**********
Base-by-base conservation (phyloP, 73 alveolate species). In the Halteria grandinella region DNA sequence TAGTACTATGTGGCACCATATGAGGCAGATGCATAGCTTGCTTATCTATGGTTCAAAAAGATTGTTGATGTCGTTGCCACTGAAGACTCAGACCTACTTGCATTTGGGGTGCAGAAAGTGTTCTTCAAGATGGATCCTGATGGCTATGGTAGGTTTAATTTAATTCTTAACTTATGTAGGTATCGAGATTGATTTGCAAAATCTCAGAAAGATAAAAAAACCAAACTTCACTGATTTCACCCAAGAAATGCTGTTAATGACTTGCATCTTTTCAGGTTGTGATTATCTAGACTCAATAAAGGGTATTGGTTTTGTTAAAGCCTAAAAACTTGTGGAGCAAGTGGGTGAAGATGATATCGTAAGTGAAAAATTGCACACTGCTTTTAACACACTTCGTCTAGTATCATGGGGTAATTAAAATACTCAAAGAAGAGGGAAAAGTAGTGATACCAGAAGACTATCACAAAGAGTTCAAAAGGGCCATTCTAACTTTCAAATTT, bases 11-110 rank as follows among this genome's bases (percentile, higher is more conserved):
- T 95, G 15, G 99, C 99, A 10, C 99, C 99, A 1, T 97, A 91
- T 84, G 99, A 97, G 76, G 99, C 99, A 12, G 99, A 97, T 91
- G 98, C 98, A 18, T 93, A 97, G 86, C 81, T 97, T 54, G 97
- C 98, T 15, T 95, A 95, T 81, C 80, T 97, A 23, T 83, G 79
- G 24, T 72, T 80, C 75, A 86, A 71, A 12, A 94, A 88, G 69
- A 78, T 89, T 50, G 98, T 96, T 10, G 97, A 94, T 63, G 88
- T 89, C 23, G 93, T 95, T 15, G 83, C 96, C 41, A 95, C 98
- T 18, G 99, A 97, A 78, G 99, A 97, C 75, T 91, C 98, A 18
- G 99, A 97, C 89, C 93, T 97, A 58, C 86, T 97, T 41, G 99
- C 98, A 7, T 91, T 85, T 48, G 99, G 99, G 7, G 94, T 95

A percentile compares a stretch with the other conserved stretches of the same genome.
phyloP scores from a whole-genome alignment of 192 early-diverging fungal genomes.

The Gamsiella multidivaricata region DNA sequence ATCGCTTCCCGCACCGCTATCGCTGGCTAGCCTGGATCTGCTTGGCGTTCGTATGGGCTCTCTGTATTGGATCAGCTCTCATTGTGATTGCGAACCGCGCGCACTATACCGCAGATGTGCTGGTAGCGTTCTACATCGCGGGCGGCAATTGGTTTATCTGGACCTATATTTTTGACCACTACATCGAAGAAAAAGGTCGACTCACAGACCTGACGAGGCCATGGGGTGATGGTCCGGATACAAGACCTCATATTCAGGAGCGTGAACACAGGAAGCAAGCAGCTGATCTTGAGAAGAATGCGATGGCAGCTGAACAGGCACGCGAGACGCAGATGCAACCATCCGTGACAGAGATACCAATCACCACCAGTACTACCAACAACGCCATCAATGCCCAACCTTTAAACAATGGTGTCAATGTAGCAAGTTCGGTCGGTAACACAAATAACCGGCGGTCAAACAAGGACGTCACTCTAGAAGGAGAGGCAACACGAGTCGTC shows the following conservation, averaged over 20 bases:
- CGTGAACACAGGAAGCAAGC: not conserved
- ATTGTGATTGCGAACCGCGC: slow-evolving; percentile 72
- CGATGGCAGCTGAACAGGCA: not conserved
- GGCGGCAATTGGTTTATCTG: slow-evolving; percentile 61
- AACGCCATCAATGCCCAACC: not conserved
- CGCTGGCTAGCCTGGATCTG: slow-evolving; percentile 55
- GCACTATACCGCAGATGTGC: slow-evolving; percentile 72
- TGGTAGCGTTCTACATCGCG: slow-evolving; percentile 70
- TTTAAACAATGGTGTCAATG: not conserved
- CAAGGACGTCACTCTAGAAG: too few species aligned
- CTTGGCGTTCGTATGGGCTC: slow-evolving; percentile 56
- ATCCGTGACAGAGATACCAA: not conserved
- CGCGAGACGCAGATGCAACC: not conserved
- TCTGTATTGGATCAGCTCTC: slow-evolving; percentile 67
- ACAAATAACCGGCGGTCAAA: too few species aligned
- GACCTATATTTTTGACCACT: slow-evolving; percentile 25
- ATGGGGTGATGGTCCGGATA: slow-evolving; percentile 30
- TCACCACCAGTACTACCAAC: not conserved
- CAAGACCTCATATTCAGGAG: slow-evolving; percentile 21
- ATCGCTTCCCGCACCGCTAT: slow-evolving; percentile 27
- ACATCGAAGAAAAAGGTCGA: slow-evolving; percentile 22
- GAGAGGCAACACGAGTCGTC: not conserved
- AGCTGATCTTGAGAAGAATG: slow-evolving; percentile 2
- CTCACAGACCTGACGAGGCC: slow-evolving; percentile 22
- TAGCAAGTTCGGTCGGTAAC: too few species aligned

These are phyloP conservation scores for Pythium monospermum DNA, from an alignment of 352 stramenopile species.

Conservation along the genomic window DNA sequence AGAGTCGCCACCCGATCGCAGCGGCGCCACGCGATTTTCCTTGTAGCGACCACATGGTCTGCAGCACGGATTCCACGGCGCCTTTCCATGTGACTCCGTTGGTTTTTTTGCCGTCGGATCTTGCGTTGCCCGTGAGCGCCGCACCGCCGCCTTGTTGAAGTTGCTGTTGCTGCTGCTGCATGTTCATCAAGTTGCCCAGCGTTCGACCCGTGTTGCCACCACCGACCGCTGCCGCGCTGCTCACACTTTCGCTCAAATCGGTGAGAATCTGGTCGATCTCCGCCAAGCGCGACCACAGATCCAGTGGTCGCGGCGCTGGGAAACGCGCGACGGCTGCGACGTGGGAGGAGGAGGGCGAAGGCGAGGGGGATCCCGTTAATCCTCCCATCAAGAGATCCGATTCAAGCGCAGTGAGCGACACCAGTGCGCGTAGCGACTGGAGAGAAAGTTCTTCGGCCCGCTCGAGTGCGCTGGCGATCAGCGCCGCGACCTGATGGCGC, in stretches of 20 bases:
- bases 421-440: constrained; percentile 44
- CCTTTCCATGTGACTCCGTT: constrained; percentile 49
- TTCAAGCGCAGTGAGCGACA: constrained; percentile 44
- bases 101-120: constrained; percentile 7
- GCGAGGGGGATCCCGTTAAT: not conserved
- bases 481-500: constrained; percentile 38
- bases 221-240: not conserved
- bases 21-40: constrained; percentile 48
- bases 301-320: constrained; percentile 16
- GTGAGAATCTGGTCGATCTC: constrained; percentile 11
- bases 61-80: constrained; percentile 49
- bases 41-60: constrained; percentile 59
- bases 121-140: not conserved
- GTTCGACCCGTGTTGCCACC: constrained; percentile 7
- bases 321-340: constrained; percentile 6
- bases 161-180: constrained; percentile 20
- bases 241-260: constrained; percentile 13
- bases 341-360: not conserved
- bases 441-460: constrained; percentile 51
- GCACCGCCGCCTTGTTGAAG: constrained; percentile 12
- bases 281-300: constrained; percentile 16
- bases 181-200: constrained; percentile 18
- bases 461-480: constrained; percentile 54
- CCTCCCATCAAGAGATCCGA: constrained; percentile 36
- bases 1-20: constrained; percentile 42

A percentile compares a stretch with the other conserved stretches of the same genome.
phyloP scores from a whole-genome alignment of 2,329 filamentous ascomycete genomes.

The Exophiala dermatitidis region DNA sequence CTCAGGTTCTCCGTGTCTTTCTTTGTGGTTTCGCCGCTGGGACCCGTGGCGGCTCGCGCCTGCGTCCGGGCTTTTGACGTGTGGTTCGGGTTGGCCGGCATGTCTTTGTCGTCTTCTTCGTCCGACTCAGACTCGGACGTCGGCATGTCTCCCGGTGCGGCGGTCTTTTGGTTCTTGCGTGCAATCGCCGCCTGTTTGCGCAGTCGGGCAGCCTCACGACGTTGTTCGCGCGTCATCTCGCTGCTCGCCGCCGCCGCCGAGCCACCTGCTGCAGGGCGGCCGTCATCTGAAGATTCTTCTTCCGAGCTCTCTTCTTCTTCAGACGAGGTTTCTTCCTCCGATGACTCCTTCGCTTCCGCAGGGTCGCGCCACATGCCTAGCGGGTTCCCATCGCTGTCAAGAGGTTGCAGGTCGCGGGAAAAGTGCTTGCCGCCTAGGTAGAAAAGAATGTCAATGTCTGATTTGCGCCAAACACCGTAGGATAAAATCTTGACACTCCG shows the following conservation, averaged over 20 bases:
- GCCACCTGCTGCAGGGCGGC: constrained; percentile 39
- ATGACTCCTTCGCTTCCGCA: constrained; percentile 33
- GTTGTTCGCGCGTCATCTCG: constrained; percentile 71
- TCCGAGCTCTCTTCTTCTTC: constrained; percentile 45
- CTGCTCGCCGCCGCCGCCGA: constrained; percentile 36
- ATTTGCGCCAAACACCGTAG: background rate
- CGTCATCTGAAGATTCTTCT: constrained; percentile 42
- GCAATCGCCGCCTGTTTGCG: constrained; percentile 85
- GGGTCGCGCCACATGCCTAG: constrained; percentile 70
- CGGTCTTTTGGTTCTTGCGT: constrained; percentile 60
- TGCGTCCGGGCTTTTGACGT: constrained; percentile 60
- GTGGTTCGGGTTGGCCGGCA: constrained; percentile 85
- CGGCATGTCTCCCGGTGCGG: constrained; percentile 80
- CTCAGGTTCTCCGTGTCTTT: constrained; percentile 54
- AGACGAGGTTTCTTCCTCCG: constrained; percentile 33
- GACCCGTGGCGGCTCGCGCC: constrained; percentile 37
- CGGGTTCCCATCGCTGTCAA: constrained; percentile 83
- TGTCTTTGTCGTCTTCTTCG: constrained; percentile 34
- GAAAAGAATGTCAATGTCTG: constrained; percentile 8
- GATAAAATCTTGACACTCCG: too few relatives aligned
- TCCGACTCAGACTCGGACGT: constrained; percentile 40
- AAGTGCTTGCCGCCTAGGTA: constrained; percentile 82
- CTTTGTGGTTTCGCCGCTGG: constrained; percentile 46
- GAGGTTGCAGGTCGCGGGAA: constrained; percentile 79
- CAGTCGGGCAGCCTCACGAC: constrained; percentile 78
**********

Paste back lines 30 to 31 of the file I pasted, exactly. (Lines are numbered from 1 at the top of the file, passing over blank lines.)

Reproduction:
- GACCTATATTTTTGACCACT: slow-evolving; percentile 25
- ATGGGGTGATGGTCCGGATA: slow-evolving; percentile 30